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Spanish 195—The Latin American Short Story

Summer 2010

Professor Yolanda Flores Office: 506 Waterman

Phone: 656-3574 Office hours: By appt.
E-mail: yflores@uvm.edu

Qualified to take Spanish 100 level courses (Spanish 52 and above)

Course Description and Objectives:

This course will study the short story narrative genre as practiced by Latin-American
authors of the twentieth century and twentieth century. While this course will study well-
known authors such as Cortázar, Borges, Rulfo, Fuentes, and García Márquez, it will also
focus on authors marginalized from the traditional Latin-American short story cannon—
Elena Poniatowska, Luisa Valenzuela, Ana Lydia Vega, and Mario Benedetti, among
others. Some of the themes this course will explore will be the fluid boundaries between
fiction and history, metafiction, the literary representation of the environment, the
relationship between literature and film, images of the grotesque, magic realism, and
women’s perspective in relationship to torture, female identity, and nationhood.

Required Texts:
Fuentes, Carlos, Aura.
Course readings are found on Blackboard. Please print the readings and bring them to
*Strongly recommended: a high quality Spanish-English dictionary.

Course Requirements:
Class Participation:
Daily class attendance, preparation, and participation are required of you. For each late
arrival 1/2 of your final grade will be lowered. All reading and writing assignments are
required and are due on the date indicated in the syllabus. 10% of your final grade will
be earned through ACTIVE class participation.

You will be required to write Three compositions. Your compositions will be a minimum
of three full pages, double-spaced, and computer printed. Your grade on each essay will
be based on style (grammar) and content (the quality of your analysis). Each
composition is worth 25 % of your final grade. The four compositions will earn you 75
% of your final grade.
Pop Quizzes:
Eight pop quizzes will be administered throughout the session. One pop quiz will be
dropped from your final grade. Quizzes are based on the readings you were asked to do
for that day. 15% of your final grade will be based on your pop quizzes.

Schedule of readings:
This syllabus is subject to change. Students will be informed of any changes and, if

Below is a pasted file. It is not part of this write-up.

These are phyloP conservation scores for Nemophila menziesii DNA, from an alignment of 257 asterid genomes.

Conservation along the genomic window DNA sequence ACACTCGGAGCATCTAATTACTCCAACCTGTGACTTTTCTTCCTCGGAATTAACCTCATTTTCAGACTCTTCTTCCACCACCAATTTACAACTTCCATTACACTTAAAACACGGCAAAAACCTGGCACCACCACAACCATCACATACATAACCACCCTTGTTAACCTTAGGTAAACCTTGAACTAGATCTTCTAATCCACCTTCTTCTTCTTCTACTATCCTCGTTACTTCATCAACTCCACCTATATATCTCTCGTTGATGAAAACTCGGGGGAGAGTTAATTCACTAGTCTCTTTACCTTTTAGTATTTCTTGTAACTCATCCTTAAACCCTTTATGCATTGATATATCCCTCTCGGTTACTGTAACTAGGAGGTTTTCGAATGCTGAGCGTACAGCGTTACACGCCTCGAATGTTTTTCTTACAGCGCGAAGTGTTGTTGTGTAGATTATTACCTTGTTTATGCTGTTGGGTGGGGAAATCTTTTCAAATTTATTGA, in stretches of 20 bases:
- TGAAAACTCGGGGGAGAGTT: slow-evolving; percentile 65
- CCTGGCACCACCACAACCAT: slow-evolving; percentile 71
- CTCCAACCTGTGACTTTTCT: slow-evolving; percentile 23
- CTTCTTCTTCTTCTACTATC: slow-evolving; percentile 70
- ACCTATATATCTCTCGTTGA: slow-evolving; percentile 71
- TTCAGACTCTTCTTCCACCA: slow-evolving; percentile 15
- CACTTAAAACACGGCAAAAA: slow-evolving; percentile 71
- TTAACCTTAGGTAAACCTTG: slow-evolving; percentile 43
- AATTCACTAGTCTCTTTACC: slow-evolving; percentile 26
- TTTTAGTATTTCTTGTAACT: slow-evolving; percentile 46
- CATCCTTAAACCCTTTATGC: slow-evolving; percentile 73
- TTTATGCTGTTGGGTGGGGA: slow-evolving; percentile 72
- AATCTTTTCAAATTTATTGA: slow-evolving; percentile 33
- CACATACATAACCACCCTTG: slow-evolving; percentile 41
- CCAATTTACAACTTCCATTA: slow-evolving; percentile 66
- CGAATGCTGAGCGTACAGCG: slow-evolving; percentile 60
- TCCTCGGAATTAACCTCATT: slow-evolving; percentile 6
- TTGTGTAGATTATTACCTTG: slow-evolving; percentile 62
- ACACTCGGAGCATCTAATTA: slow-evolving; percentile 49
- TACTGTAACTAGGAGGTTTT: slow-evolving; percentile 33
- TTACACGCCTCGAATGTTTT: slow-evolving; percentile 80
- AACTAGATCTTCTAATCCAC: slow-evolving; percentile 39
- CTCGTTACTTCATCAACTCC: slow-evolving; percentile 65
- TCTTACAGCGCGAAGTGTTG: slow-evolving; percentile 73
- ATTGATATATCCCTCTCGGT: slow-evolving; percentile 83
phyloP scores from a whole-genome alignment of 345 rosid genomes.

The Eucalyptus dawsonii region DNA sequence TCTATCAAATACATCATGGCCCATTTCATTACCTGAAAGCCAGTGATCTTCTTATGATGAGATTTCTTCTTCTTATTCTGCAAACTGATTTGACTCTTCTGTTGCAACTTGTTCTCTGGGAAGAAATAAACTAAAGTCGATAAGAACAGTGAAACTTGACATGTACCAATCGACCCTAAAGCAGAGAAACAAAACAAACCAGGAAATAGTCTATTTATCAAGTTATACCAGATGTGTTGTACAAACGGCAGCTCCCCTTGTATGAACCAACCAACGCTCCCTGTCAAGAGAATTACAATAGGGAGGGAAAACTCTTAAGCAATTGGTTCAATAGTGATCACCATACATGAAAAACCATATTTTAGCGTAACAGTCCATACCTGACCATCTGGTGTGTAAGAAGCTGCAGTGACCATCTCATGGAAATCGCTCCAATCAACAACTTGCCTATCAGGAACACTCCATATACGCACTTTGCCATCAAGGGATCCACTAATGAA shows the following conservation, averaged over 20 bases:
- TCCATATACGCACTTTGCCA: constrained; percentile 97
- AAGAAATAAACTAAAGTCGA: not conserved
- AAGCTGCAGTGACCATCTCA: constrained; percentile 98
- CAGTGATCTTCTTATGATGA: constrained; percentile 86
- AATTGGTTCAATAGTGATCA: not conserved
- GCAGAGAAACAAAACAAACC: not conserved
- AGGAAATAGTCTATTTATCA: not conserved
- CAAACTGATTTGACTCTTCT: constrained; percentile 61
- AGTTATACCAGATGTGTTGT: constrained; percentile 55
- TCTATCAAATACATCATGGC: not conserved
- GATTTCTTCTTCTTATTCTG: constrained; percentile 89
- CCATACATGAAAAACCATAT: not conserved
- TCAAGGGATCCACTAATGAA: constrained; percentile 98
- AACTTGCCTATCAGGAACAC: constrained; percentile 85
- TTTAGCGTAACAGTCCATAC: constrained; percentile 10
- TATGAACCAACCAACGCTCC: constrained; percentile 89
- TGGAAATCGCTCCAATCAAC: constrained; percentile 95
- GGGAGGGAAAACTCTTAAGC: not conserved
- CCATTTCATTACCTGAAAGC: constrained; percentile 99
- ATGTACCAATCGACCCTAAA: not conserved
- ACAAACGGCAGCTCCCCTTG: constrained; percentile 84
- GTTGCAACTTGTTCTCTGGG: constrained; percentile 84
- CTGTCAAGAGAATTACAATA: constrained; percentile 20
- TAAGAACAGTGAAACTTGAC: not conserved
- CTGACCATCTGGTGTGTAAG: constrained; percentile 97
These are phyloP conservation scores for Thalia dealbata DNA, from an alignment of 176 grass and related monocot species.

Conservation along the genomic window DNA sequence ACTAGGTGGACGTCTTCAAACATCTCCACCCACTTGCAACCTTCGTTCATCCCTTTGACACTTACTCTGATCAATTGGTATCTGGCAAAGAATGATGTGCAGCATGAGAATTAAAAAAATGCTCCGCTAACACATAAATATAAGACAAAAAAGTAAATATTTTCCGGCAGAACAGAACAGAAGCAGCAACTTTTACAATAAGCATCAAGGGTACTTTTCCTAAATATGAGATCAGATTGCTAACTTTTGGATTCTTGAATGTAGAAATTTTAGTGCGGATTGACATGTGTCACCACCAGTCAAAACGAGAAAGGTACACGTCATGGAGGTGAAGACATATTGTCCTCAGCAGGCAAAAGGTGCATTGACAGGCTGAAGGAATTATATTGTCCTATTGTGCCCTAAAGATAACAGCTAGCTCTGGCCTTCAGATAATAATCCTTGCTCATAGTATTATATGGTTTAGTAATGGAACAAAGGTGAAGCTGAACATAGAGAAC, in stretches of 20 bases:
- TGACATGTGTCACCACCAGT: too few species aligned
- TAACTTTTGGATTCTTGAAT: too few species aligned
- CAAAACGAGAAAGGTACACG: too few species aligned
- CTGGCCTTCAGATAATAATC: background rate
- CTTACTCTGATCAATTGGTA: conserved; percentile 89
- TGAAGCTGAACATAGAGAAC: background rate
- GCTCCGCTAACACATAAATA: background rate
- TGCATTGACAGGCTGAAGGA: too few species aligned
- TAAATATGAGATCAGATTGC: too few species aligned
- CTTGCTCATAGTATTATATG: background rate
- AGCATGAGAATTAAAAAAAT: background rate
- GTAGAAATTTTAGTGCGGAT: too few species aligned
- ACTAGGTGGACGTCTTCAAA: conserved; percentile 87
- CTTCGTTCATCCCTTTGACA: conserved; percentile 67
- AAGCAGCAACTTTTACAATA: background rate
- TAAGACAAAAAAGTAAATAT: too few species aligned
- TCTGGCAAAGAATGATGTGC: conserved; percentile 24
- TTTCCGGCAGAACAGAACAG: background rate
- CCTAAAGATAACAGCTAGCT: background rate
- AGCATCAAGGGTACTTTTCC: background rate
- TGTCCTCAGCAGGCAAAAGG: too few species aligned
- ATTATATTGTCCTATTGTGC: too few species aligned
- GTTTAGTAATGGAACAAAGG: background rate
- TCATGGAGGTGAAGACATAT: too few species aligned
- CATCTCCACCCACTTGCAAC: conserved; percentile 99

necessary, will be provided with an updated syllabus.

5/25—Introduction to the course—Introducción al análisis del cuento: vocabulario y

conceptos básicos y García Márquez, “La soledad de América Latina.”
Homework: Jorge Luis Borges—“El sur,” “La intrusa,” y “Borges y yo.”

5/26—Discussion of readings
Homework: Julio Cortázar: “La salud de los enfermos,” “La isla al mediodía,” “ La
señorita Cora.”

5/27—Discussion of readings
Homework: Juan Rulfo: “Es que somos muy pobres,” “Díles que no me maten,”

6/01—Discussion of readings:
Homework: Horacio Quiroga, “La gallina degollada,” “El almohadón de plumas,” “El
alambre de púa,” Miguel Angel Asturias, “Leyenda de la Tatuana.”
First composition

6/02—First composition due and discussion of readings:

Homework: Gabriel García Márquez: “La prodigiosa tarde de Baltazar, “La viuda de
Montiel,” “La siesta del martes.”

6/03—Discussion of readings:
Homework: Isabel Allende, “Niña perversa,” “Dos palabras,” “Clarissa”

6/08—Discussion of readings
Homework: : Rosario Ferré: “La muñeca menor,” Rosario Castellanos, “El uso de la
palabra,” Elena Poniatowska, “Esperanza, número equivocado.”

6/09—Second composition due and discussion of readings

Homework: Poniatowska, “Las lavanderas,” Luisa Valenzuela, “Los censores,” Mario
Benedetti, “Geografías.”

6/10—Discussion of readings
Homework: Aura --The entire novel.
6/15—Discussion of readings
Homework: Ana Lydia Vega, “Puerto Rican Syndrome,” “Kembé.”
6/16—Discussion of readings
Homework: Third Composition

6/17—Third Composition Due and film

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